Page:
I’m an unapologetic elitist like Scorsese. I’ve tried watching “action” movies, “superhero” movies, spy movies, space movies, and the popular blockbusters that fill America’s tiny multiplex theaters, and they all seem the same to me: formulaic, commercial, lacking any interesting character development, and, in the end, they all come down to One Big Chase Scene. (An exception is the movie Ford v. Ferrari, which I watched and greatly enjoyed, but that included some great acting.) My perennial favorites, like Tokyo Story or Ikiru, or—my favorite American film—The Last Picture Show, would be seen as snoozers by most Americans. I confess that I sneer internally when I hear how this and that franchise movie broke opening-day records. But I rarely recommend my favorite movies to others, who have too often found them boring.
As I said, I saw two of the movies above. I’ve already mentioned Once Upon a Time. . . in Hollywood, which I saw on a flight and liked, even though it was on a tiny screen. It was classic Tarantino, but with some great acting by Leonardo DiCaprio and Brad Pitt (and others), and not as weird as other Tarantino films.
The other I saw recently, and give an enthusiastic two thumbs up: The Irishman. I didn’t read any reviews of it on purpose—so I could give my take here (I do know that it got great ratings on Rotten Tomatoes). I will be brief, as I’m not a movie critic.
This being a Scorsese movie, of course it has Joe Pesci and Robert De Niro, but also stars Al Pacino as Jimmy Hoffa. Yes, this is a crime drama with an underpinning of fact, but it’s far more than spilled blood (of which there’s a lot). It’s Scorsese as Woody Allen, musing on the futility of everything, but also emphasizing that in this world nobody is pure—even President John F. Kennedy.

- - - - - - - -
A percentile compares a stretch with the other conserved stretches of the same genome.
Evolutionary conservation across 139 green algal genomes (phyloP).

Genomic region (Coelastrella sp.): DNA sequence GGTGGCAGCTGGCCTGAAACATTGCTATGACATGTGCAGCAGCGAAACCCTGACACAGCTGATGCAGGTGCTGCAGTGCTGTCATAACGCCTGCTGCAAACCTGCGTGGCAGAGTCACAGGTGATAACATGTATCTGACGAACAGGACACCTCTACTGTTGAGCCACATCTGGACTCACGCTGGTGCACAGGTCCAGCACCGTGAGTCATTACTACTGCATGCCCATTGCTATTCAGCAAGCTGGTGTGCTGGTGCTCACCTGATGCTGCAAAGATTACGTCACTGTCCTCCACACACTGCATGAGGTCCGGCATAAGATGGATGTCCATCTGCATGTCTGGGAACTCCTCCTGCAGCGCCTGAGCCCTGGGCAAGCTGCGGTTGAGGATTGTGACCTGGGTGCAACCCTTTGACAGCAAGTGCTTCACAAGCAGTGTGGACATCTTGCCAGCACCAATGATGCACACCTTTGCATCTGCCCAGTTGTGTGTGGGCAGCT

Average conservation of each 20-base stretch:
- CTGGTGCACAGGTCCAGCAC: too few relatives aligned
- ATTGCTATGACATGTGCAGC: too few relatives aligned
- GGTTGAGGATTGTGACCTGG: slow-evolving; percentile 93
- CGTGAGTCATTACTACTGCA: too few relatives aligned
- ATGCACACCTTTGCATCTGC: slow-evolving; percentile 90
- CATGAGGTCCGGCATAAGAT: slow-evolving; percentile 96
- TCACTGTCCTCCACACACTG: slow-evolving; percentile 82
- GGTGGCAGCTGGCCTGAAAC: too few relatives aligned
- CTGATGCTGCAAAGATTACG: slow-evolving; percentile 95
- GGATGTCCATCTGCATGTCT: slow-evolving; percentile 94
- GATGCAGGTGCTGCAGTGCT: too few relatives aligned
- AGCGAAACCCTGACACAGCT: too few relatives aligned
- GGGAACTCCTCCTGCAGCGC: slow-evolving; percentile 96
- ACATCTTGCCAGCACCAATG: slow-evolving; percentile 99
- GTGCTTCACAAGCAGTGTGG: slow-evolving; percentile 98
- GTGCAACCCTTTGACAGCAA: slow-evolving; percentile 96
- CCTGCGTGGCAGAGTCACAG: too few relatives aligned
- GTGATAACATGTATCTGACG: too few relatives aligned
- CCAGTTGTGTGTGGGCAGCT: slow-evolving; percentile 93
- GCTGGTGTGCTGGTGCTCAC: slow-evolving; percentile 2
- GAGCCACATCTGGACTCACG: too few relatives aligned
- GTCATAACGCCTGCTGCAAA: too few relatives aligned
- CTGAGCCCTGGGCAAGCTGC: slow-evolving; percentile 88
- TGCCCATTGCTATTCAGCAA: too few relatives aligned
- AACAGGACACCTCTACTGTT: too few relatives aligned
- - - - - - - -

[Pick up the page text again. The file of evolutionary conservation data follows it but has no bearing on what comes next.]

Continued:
The story begins with De Niro (playing Frank Sheeran, a real mob hit man), waiting to die in a nursing home, looking back at a career that began uneventfully with the theft of a few sides of beef. (There’s a long tracking shot through the nursing home at the outset that reminds one of the restaurant scene in Goodfellas.) Sheeran hooks up with Russell Bufalino, a mob boss played by Joe Pesci, who has lost his swagger with age. Both men get involve with Teamster boss Jimmy Hoffa (Pacino), whose ties to organized crime were well known.
The movie is 3½ hours long, but never boring. Against the ins and outs of the Northeast U.S. mob world, you’re drawn into a milieu where everyone is doomed, and everyone sells out somebody else to make a buck. Loyalty is at best temporary, and, in the end, all the principals get whacked or, worse, go to jail, degenerate with age, and die. (There is one redeeming note: De Niro’s daughter abandons him when she realizes that he killed Hoffa, a family friend.)
It is this sense of futility, of everything coming to nothing as death approaches, that has stayed with me, perhaps because mortality preys on me as well. And I wake up in the middle of the night thinking of the scene when all the principals still alive, playing bocce in the prison courtyard, enfeebled or in wheelchairs. In the end, De Niro seeks absolution from a priest, seemingly unconvinced that he did anything wrong.
The three principals do a wonderful job, especially Pacino, who plays a wild card along the lines of Scarface, sealing his own doom with his egotism. It is a master class in acting, and especially notable for showing how Pesci, De Niro, and Pacino have aged not just in the movie, or among their diverse movies, but in assuming the ability to act the transition from middle age to old age.
I could go on, but why bother? You should see this movie. And I should see the other sixteen as well. If you’ve seen any of them, weigh in below.
Here’s the trailer for The Irishman, which does give you a sense of the movie. Thank goodness that directors like Scorsese are still making movies that aren’t One Big Chase Scene.